In the novel People of the Book by Geraldine Brooks,* the central character, Hanna Heath, is a rare-book expert and conservator. Hanna describes her work as not merely technical but having something to do with an “intuition about the past” wherein she links “research with imagination” and eventually adds a “few grains to the sandbox of human knowledge.”
I resonate with those thoughts when it comes to doing family history research. I’ve been researching for some twenty-plus years. So now when I go on a hunt, I usually have a feel for what records I can find to uncover a little more about an individual and flesh out a more concrete identity. Sharing it with others is my way of adding a few grains to the sandbox of human knowledge about the past.
Take for instance my recent foray into the ancestry of Harvey B. Potter. I knew about Harvey because his great-granddaughter showed me a picture of him and said that he played the fiddle all over the area. His youngest daughter Velda was born in 1917, over ten years after the last daughter was born.
|Lottie (Herrick) Potter holding her daughter Velda**|
She was somewhat spoiled then, according the family, as the youngest of five girls. Harvey was married to Lottie Herrick and they had Gertrude, Olive, Doris, Alice and Velda.
|Harvey & Lottie Potter with their five daughters|
Of Harvey’s ancestry, the only clues I had to start out with was that his parents were Alpha Potter and Susie Hitchcock. Harvey was born about 1875 and died in 1948. He is buried with his wife in Black Creek Cemetery in Black Creek, New York a hamlet of the town of New Hudson in Allegany County.
By running through searches of census records online and other tidbits of information gleaned from the familysearch.org website, I eventually found that Harvey’s grandfather was also named Harvey B. Potter. This first Harvey was found in the 1855 NY State Census in the town of Wirt, Allegany County, New York. He was a 22-year-old farmer with a 23-year-old wife named Amanda and his son Alpha, just one year old. The state census indicated that both Harvey and Amanda had been residing in that town for six months.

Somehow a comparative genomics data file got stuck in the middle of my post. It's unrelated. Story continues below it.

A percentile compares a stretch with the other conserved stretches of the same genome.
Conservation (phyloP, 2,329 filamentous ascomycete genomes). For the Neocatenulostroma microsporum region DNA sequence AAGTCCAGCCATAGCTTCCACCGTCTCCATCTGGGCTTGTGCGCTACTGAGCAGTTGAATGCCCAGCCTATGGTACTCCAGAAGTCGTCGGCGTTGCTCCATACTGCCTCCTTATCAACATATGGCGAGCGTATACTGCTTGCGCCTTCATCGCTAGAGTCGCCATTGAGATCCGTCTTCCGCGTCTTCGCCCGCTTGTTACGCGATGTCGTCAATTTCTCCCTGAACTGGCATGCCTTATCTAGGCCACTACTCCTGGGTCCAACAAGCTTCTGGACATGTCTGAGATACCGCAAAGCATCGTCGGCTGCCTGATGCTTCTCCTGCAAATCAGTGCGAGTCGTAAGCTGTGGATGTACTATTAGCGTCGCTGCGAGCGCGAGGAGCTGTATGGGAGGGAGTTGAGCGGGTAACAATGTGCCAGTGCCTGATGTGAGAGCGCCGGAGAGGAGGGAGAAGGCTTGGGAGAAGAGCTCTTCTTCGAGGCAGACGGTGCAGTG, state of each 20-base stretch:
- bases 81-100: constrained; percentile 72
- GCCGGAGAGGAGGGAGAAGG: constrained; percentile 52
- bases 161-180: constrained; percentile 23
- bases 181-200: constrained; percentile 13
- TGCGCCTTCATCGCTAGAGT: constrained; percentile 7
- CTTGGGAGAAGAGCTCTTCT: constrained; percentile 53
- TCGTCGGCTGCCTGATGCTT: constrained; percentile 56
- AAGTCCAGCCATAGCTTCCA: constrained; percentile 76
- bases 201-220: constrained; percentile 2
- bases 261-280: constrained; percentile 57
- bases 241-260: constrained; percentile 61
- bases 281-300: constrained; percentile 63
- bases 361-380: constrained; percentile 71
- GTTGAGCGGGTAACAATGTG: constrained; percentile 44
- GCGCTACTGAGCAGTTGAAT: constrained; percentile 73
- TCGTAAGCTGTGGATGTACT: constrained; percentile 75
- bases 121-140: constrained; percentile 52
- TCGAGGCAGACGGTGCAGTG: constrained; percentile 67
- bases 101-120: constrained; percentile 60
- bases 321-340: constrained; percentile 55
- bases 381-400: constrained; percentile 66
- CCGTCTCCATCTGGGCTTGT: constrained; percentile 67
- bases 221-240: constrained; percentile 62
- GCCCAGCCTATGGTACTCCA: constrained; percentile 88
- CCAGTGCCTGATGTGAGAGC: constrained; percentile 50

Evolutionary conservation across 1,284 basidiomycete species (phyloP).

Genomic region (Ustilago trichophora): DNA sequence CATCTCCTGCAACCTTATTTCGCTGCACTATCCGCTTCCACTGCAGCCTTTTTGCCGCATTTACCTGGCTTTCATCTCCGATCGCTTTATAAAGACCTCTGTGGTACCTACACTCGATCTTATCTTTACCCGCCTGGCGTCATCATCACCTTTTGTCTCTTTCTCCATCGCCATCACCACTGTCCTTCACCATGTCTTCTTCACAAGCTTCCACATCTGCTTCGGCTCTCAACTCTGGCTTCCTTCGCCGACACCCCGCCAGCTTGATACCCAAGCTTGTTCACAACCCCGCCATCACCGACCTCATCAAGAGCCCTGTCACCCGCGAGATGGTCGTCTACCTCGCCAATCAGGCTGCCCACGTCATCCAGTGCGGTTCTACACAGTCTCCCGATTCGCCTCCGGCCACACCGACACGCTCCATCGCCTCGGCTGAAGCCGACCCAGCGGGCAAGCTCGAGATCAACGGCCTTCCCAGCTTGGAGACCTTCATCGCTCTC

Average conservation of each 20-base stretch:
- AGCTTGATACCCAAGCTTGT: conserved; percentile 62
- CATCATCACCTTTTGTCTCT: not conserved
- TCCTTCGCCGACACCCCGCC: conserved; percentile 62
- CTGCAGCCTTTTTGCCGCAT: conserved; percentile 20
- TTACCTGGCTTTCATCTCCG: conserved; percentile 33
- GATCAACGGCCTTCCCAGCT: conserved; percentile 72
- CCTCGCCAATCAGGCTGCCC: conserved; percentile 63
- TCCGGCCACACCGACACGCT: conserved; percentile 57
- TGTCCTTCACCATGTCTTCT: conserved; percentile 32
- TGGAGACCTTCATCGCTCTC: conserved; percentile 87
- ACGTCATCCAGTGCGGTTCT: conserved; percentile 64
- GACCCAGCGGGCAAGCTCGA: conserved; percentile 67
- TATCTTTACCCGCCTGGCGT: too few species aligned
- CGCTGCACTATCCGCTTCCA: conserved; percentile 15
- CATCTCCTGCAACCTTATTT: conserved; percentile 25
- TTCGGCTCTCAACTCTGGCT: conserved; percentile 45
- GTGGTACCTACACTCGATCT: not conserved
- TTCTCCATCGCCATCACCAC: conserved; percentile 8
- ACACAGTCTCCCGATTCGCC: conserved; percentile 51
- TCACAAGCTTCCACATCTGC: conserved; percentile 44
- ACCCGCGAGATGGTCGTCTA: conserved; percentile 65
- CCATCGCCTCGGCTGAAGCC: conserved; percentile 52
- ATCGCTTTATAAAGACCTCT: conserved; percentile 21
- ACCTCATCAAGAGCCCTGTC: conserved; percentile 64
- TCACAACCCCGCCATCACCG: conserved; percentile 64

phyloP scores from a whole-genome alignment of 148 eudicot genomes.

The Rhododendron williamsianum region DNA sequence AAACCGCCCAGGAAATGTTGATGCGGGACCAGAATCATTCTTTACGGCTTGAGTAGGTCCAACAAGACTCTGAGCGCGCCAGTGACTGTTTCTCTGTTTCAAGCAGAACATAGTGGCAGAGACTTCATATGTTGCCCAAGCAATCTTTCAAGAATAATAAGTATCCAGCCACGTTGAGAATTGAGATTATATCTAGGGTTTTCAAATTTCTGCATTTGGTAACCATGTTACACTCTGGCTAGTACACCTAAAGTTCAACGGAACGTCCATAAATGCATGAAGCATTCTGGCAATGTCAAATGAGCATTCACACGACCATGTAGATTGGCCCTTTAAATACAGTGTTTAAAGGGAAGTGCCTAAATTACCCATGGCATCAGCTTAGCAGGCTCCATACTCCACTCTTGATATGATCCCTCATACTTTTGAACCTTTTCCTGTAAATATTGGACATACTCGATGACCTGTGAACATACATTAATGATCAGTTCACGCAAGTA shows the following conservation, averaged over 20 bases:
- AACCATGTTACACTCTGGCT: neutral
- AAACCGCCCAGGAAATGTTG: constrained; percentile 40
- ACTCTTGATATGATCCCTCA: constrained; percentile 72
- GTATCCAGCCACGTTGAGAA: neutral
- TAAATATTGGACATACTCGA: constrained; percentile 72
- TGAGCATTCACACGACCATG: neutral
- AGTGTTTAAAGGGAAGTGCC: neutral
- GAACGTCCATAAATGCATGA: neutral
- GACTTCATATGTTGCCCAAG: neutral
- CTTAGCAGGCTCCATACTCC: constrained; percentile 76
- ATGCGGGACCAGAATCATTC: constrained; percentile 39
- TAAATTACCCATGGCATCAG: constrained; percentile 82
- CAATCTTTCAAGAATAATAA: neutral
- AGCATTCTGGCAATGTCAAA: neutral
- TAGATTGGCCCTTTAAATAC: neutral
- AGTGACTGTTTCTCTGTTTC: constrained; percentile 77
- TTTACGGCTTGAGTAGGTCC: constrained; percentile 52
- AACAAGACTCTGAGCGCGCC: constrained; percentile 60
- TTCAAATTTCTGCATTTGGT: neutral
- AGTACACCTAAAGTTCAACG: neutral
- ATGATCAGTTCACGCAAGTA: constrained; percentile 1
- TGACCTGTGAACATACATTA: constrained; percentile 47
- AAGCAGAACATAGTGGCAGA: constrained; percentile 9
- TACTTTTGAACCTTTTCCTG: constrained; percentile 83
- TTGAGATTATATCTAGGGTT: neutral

The next time the family was found was in 1870 when Amanda Potter, her son Alpha and a 9-year-old by the name of Elijah V. Potter were living in the town of Caneadea (also Allegany County, New York). Five years later, in the 1875 NY State Census, Amanda M. Potter was a housekeeper in the William Crawford family in the town of Belfast (Allegany County, New York). Twelve-year-old Elijah V. Potter was also living with the family. The last I saw of Elijah V. Potter census-wise was during the 1892 NY State Census, when he was listed after the Elam Seward and Frederick Cline families as a 31-year-old shoemaker.
The most curious record was Elijah V. Potter listed in the US Veteran Administration Payment Cards 1907-1933 on familysearch.org. The card had dates of 1902 and 1920 and a certificate number of 552427. The name of the soldier was Harvey B. Potter with service listed as “Sgt B6 Mich V Cav.” Finally a google search yielded posts from 2004 and 2007 by Nancy Dearing Rossbacher, a descendant of the second Harvey B. Potter’s father, Isaac B. Potter, indicating that Isaac originally lived in the Caneadea, New York area in 1850 and migrated to the Grand Rapids, Michigan area.
A combination of clues and tracking methods illuminated one man’s ancestry in a matter of hours thanks to the ease and convenience of the internet. Now after collecting the facts, a more comprehensive story can be told, one that can add to the historical knowledge of the area and its people. It is knowledge like this that can sometimes spark a writer’s interest and lead to great reads such as in the historical fiction novels Geraldine Brooks has written.
*Probably all novel writers use liberties when writing historical fiction and perhaps Vienna, Austria was different than the United States, but my research and knowledge of old photographs here in the U.S. indicates that ambrotypes waned in usage in the 1860s. Brooks has one of her characters unearth an ambrotype dating from the 1890s.
**All photos courtesy LuAnne Everett